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Song Thrush

The Song Thrush is at present a rare sight for British birdwatchers and it may be another species that has suffered from changes in farming practice. Over enthusiastic gardeners may also have contributed to the loss by overuse of slug pellets and other pesticides.

Only fifty years ago, the Song Thrush was perhaps the most common of the thrushes we could expect to visit or nest in our gardens and it was quite common to witness the bird breaking into a snail's shell by bashing it onto a large stone.

It is quite easy to identify being slightly larger than the Redwing and smaller than the Mistle Thrush. It has even brown upper parts and buff under parts spotted brown. Its under wing colour is pale yellowish-brown. Like the Blackbird, it is also a beautiful and melodious singer, its song being recognised by the repetition of phrases two or three times before starting on another.

Song Thrushes are mainly insectivorous taking invertebrates such as worms, slug, snails and any insects they may come across when turning over leaf litter or probing under stones. They will also take hedgerow fruits and occasionally pick up the odd seed.

In harsh weather they will be attracted to garden feeders by other birds and will take food that has fallen on the ground. In snowy weather they will join Blackbirds and Fieldfares feeding from fallen fruit such as apples but will also take bird food when it is very cold. Haith's Prosecto Insectivorous Mix and Golden Chorus spread on the ground and Songster Food are accepted in prolonged spells of bad weather.

Consider These Bird Foods

Sunflower Hearts - European GrownSelect Range
Sunflower Hearts - European Grown
(27)
Huskfree Advance™
from £3.60
(56)
Huskfree Advance™
(56)
Insect Suet PelletsBest Seller
from £4.95
(11)
Insect Suet Pellets
(11)
Live MealwormsSelect Range
from £7.30
(8)
Live Mealworms
(8)
Huskfree Advance with Suet Pellets™
Huskfree Advance with Suet Pellets™
(14)
Dried MealwormsSelect Range
from £3.90
(5)
Dried Mealworms
(5)
Songster Food™Zero Waste
from £3.40
(6)
Songster Food™
(6)
Golden Chorus™Zero Waste
from £2.80
(8)
Golden Chorus™
(8)
Prosecto Insectivorous™Zero Waste
from £4.00
(4)
Prosecto Insectivorous™
(4)
Peanut GranulesSelect Range
from £4.80
(8)
Peanut Granules
(8)
Mealworm Suet PelletsHigh in Cal and Oil
from £5.49
(5)
Mealworm Suet Pellets
(5)
Softbill Food™Great for smaller birds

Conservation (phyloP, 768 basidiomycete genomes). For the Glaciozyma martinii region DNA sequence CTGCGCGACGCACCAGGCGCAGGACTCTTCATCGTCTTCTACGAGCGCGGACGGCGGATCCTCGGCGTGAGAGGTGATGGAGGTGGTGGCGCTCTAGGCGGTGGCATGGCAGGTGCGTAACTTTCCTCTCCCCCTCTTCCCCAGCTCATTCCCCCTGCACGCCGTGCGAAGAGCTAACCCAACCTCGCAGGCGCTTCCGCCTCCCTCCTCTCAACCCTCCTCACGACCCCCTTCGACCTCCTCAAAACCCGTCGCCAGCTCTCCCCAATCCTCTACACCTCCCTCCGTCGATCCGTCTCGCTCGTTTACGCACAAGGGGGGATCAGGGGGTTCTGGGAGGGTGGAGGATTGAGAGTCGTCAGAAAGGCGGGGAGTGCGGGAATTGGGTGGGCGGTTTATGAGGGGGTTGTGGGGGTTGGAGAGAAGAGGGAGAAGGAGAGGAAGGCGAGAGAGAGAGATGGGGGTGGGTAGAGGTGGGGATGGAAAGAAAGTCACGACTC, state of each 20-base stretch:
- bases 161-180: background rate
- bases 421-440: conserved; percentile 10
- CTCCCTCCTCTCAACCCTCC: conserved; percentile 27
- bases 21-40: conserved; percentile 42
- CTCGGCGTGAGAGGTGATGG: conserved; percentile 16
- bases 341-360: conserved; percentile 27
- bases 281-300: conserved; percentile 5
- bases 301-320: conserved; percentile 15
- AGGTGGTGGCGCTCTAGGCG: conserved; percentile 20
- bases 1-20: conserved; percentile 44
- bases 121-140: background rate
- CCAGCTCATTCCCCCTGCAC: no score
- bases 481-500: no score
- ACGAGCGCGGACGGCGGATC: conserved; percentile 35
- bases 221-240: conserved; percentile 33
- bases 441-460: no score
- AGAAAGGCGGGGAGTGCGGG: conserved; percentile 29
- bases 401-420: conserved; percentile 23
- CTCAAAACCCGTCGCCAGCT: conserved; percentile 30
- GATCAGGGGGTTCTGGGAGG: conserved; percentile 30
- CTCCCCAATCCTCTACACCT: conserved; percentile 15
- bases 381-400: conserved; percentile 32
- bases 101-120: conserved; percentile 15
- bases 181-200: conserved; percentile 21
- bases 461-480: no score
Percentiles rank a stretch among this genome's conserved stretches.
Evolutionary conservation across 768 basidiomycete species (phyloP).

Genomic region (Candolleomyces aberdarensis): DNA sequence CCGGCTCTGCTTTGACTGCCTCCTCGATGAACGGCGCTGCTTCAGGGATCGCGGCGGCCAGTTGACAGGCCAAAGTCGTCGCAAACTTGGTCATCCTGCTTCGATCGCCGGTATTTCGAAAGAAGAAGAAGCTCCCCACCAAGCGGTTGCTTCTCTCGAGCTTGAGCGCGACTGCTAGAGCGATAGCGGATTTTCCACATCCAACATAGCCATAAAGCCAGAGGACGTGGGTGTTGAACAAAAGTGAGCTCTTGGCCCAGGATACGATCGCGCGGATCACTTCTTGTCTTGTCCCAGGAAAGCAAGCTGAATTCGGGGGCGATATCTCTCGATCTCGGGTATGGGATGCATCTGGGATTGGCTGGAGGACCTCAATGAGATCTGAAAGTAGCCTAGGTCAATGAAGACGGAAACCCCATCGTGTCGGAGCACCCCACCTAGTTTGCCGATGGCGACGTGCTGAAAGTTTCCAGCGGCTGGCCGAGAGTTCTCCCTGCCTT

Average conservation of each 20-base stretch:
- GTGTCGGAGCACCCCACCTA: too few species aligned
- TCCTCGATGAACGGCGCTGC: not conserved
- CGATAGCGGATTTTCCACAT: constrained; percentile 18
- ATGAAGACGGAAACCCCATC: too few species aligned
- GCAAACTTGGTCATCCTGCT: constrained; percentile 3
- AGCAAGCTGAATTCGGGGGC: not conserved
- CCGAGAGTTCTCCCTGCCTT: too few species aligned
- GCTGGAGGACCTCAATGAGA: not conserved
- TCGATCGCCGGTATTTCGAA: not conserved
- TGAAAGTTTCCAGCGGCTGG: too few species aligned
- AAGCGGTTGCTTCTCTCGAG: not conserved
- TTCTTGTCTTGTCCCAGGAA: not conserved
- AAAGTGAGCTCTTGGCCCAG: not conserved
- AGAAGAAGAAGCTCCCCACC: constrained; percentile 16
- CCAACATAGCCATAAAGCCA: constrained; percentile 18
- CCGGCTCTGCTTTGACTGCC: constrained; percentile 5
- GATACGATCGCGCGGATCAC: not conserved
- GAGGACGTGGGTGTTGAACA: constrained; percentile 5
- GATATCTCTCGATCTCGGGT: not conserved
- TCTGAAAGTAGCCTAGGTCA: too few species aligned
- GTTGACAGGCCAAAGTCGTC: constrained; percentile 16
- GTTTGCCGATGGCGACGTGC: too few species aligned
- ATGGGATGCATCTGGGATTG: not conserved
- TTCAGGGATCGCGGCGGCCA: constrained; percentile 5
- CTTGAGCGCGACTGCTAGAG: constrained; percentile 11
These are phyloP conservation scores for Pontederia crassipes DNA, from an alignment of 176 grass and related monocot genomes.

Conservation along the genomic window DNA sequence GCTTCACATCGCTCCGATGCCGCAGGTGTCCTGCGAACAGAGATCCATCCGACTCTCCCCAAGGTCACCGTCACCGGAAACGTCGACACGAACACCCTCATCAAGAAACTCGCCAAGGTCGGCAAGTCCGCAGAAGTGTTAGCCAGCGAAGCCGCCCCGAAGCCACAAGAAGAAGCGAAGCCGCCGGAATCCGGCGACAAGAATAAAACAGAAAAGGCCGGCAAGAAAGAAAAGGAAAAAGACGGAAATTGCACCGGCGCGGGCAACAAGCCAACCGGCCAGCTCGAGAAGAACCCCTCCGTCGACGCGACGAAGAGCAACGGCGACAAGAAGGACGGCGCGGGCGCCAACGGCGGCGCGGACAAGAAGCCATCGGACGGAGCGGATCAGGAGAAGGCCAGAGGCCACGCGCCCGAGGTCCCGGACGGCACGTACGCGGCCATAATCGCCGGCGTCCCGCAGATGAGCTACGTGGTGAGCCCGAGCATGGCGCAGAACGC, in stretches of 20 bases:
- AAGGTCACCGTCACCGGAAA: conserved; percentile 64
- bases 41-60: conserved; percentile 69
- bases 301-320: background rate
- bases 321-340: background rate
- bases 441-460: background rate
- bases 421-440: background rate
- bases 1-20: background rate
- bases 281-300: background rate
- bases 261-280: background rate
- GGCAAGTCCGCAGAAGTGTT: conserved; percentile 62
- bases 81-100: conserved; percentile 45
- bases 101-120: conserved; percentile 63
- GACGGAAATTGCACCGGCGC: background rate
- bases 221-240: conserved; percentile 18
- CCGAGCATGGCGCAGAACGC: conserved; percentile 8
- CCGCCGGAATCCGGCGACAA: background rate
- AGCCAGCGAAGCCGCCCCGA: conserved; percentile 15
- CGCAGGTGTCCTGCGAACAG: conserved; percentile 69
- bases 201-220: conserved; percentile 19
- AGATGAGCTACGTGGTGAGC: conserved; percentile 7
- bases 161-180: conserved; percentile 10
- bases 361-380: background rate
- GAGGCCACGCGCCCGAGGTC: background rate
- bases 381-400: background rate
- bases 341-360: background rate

from £3.00
(5)
Softbill Food™
(5)
Mealworm Crumble™Zero Waste
from £3.00
Mealworm Crumble™
Fat Robin™ - Bird Food for Robins
Fat Robin™ - Bird Food for Robins
(3)
RaisinsZero Waste
from £6.80
(1)
Raisins
(1)
Pinhead Oatmeal
from £3.20
(1)
Pinhead Oatmeal
(1)
Birdcake Mixture - how to make bird food
Birdcake Mixture - how to make bird food

The Song Thrush is at present a rare sight for British birdwatchers and it may be another species that has suffered from changes in farming practice. Over enthusiastic gardeners may also have contributed to the loss by overuse of slug pellets and other pesticides.

Only fifty years ago, the Song Thrush was perhaps the most common of the thrushes we could expect to visit or nest in our gardens and it was quite common to witness the bird breaking into a snail's shell by bashing it onto a large stone.

It is quite easy to identify being slightly larger than the Redwing and smaller than the Mistle Thrush. It has even brown upper parts and buff under parts spotted brown. Its under wing colour is pale yellowish-brown. Like the Blackbird, it is also a beautiful and melodious singer, its song being recognised by the repetition of phrases two or three times before starting on another.

Song Thrushes are mainly insectivorous taking invertebrates such as worms, slug, snails and any insects they may come across when turning over leaf litter or probing under stones. They will also take hedgerow fruits and occasionally pick up the odd seed.

In harsh weather they will be attracted to garden feeders by other birds and will take food that has fallen on the ground. In snowy weather they will join Blackbirds and Fieldfares feeding from fallen fruit such as apples but will also take bird food when it is very cold. Haith's Prosecto Insectivorous Mix and Golden Chorus spread on the ground and Songster Food are accepted in prolonged spells of bad weather.